Thursday, October 27, 2011


            Every now and again I catch myself in a moment where I am living a cliché.  I realized that truth this morning as I was sitting in my pajamas on a sunny, hot, humid August morning listening to jazz, reading the Sunday Washington Post, and finishing my coffee.  I grew up in a world without television.  Not that I was born before television, but we did not have a television because I grew up in a conservative, cult-like environment and it was against our religion – my Father’s religion, really.  So I grew up in a world of imagination and books, dreaming about what my life would be like when I was able to flee small-town life and become a real person, my own person.  We were allowed to read books, magazines, and newspapers, and I believe that was the only way we survived, my brothers and I.  And we did read, voraciously, devouring almost anything we could get our hands on.
            In some ways, I think we learned how to live through characters in books, and later on through film, particularly old black and white films.  In those books and films, the young urban sophisticate would be curled up on Sunday mornings with a national newspaper, sipping on a cup of coffee, and listening to jazz on the stereo.  Of course who listens to the radio anymore, except in the car, if then?  But that was the scene, leisurely spending the morning with coffee, the newspaper, and listening to jazz.
            While fewer and fewer people read actual newspapers, particularly in my Generation X, there is something very comforting in the ritual and in knowing that thousands upon thousands of people have spent their Sundays in exactly the same way over the years.  Rituals can be very comforting, particularly when the rest of life is filled with uncertainty and at times, chaos.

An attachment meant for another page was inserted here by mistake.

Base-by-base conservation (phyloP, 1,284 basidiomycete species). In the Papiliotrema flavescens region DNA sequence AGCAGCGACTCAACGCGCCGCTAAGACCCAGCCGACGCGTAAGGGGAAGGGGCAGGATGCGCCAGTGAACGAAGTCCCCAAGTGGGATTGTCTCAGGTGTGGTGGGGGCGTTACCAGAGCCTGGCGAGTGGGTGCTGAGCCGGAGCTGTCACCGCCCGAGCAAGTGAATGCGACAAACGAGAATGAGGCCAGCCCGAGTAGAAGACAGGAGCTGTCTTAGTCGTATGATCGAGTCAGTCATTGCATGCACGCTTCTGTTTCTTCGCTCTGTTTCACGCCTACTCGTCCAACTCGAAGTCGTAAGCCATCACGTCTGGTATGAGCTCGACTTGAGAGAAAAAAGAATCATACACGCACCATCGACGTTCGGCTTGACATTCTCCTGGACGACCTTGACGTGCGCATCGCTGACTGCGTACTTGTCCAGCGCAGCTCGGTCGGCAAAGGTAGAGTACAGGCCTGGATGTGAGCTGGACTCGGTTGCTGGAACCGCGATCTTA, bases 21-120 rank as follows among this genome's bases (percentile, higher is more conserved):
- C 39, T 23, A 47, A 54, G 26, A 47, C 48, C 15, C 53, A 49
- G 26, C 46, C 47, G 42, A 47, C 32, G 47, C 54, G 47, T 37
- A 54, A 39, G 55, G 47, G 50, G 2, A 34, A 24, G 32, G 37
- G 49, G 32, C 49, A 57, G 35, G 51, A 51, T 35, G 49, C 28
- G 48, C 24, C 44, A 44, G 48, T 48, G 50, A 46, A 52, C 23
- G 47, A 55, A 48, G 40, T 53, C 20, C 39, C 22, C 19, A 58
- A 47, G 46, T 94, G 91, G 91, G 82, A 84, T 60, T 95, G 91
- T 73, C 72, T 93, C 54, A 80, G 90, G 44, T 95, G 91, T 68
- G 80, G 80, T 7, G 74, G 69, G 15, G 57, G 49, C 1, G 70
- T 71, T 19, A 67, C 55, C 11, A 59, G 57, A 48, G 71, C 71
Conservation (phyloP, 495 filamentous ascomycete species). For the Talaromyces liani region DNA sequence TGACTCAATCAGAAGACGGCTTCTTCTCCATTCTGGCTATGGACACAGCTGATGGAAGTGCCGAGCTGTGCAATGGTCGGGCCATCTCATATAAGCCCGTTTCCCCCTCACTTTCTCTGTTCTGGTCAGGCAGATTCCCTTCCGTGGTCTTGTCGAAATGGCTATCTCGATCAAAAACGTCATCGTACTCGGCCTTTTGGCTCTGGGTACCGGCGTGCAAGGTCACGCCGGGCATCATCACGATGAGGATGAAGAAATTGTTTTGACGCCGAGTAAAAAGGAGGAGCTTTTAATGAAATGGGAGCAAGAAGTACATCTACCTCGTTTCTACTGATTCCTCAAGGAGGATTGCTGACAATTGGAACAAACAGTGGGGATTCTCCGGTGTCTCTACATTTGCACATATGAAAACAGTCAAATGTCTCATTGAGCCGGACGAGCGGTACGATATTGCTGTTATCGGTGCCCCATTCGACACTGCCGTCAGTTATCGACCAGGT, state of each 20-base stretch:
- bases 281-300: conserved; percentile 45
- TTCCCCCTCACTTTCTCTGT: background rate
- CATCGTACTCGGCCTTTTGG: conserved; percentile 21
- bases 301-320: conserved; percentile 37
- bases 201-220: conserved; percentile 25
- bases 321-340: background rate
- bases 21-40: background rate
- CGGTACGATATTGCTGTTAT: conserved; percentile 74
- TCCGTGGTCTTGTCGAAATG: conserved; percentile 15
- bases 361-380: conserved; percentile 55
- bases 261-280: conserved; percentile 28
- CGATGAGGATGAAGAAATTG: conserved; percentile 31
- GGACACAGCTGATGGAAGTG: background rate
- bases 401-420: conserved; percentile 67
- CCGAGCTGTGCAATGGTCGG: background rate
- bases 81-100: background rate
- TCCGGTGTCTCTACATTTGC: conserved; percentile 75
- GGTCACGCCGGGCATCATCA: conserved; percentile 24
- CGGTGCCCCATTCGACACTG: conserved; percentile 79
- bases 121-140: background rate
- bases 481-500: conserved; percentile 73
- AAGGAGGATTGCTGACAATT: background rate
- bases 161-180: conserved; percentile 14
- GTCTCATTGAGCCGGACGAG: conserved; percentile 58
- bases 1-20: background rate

I like the feel of a newspaper in my hands.  Reading the newspaper is, for me, a tactile experience. The smell of the paper, the sound of the rustling as pages are flipped, the black newsprint rubbing off on your hands, these are all part of the immersion experience.
            The Washington Post has started delivering parts of the Sunday paper on Saturday for subscribers, the Magazine, the comics, the advertisements to give people a head start on the Sunday experience.  They say it is in recognition that people have very busy lives and cannot spend hours attending to the newspaper on Sunday, as they used to.  Sometimes I do get a head start on the paper by reading the Magazine and the comics on Saturday.  It makes me feel that I am cheating just a little, but it does allow me more time on Sunday to focus on just the pages of newsprint that land on my doorstep.
            I realize that I am probably in the last generation of Americans that value newspapers, and I am probably well in the minority in my own generation.  My friends in Generation Y or the millenials are quick to tell me that they don’t see the point of newspapers when they can read the headlines on Yahoo or MSN or dozens of websites to get the latest updates.  I find that while the Internet is very fast with breaking news, there seems to be little time or value in analysis of what the news headlines mean or what the greater impact is or will be.  I read an article recently that said that sites like Google and Wikipedia are making us stupid.  Why remember anything when the information is only keystrokes away?  The article postulated that we have access to so much more information than in the past but that we only pay attention to the briefest of information, not caring about nuances or depth.  I don’t know about you but I don’t really want to be like that.  I value knowledge.  I value depth of knowledge as well as breadth.  Anyone can look up information, but I value the knowledge that comes from deeply processing information and making sense of it in relation to me and my world.
            I value the experience of reading a magazine or book that I can hold in my hand, feel the pages turn, smell the print or odors absorbed from surroundings.  I like to hear the rustle of pages, not just the click-click of a keyboard.  I love the urgency that I feel when I want to return to an absorbing read, a page of a newspaper or a book.  I love the way that I feel curled up on a Sunday morning with my coffee, my jazz, and my newspaper.  I love that I am taking part in a Sunday ritual that dates back for several generations, the timeless feel, the connection to both past and present. 
            And that’s the view from here...    

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